Avian influenza: new scientific advice boosts EU preparedness

Migratory wild birds crossing the north-eastern and eastern border of the European Union is the most likely pathway for avian influenza to enter the territory, says EFSA.

Experts assessed the risk of avian influenza entering the EU and reviewed surveillance approaches – which comprise monitoring by Member States and the actions they take to minimise its spread. Their scientific advice is based on a thorough review of all the information on the avian influenza outbreaks that have occurred in recent years.

“This work will enhance the EU’s preparedness for avian influenza outbreaks, just ahead of the peak influenza season in autumn and winter. It would not have been possible without the close cooperation with Member States affected by this epidemic,” said Arjan Stegeman, Chair of the Working group on avian influenza.

One of the main recommendations is that water birds found dead should be reported to the local veterinary authorities – particularly during the influenza season.

Testing farmed water birds – such as ducks and geese – for avian influenza is also important because they can easily come into contact with wild birds and then spread the virus. This can be done by blood analysis of live poultry and by testing for viruses in farmed water birds found dead.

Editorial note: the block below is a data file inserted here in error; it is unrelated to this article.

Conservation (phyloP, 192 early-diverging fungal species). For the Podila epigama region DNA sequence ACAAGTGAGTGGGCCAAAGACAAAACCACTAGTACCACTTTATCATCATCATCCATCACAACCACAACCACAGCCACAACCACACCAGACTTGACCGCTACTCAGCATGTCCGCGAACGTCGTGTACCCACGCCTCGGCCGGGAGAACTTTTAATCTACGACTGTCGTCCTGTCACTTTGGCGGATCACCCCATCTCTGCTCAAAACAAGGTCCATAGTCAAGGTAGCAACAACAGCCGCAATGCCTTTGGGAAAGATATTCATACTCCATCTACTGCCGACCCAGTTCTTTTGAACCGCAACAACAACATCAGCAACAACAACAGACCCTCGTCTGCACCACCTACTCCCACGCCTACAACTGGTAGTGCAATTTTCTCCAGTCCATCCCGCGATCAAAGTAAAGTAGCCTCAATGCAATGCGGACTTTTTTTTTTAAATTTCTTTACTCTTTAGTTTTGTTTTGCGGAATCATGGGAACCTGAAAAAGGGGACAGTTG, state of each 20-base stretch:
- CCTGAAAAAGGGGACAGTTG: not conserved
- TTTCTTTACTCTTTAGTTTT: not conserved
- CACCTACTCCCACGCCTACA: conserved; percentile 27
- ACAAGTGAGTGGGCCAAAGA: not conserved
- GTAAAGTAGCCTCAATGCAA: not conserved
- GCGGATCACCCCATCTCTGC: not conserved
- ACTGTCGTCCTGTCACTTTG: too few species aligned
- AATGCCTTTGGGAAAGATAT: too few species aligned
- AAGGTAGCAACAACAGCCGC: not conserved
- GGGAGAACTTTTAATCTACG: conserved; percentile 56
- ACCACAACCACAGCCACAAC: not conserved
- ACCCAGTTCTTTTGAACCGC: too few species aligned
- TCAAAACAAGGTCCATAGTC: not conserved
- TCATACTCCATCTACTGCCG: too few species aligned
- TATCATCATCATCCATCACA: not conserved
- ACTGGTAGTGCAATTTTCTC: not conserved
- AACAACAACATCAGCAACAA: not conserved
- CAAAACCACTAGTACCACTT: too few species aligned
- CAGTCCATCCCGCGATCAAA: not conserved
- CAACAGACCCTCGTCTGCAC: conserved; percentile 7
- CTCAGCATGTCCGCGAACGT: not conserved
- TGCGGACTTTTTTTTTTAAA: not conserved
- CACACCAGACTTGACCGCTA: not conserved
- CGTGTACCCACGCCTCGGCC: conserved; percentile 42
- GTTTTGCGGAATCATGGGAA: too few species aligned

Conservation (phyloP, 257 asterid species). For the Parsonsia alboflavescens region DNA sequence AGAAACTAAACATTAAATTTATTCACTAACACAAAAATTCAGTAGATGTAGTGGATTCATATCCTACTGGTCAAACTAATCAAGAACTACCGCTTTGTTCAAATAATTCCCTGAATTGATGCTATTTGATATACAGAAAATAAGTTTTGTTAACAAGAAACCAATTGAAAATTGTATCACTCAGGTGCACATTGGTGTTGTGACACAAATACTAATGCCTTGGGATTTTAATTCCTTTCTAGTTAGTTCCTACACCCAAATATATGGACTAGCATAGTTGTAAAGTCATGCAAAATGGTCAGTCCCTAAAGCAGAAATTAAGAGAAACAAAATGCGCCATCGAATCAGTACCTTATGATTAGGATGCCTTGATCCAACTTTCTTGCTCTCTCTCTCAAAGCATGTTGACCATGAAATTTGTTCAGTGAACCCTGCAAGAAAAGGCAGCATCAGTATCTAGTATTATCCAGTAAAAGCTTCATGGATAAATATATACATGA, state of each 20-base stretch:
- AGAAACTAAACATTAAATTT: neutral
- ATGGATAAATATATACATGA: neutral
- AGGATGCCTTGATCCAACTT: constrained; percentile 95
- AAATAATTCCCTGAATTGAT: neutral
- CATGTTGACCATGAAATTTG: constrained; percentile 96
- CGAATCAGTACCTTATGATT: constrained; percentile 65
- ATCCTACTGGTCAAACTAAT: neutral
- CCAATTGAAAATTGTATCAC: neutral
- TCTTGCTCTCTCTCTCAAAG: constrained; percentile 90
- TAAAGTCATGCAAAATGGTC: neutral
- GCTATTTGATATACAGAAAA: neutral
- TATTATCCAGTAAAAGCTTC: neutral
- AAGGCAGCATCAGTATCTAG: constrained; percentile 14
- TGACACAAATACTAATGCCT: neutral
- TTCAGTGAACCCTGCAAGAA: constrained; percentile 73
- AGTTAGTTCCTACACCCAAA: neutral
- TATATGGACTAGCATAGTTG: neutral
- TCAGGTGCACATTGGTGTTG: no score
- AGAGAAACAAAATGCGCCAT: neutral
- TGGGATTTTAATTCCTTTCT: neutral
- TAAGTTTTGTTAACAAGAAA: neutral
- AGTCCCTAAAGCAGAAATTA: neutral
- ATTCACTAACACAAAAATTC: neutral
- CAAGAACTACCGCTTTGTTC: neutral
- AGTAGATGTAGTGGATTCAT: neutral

Farmers and poultry keepers should adopt appropriate management measures to increase biosecurity. These include preventing direct contact between wild water birds and poultry (by using nets or keeping poultry indoors during peak influenza season) and avoiding the movement of animals between farms.

International cooperation

EFSA, the European Centre for Disease Prevention and Control (ECDC), the EU reference laboratory on avian influenza and authorities in affected Member States have also published a report on the avian influenza situation in the EU and at global level. The report will be updated quarterly.

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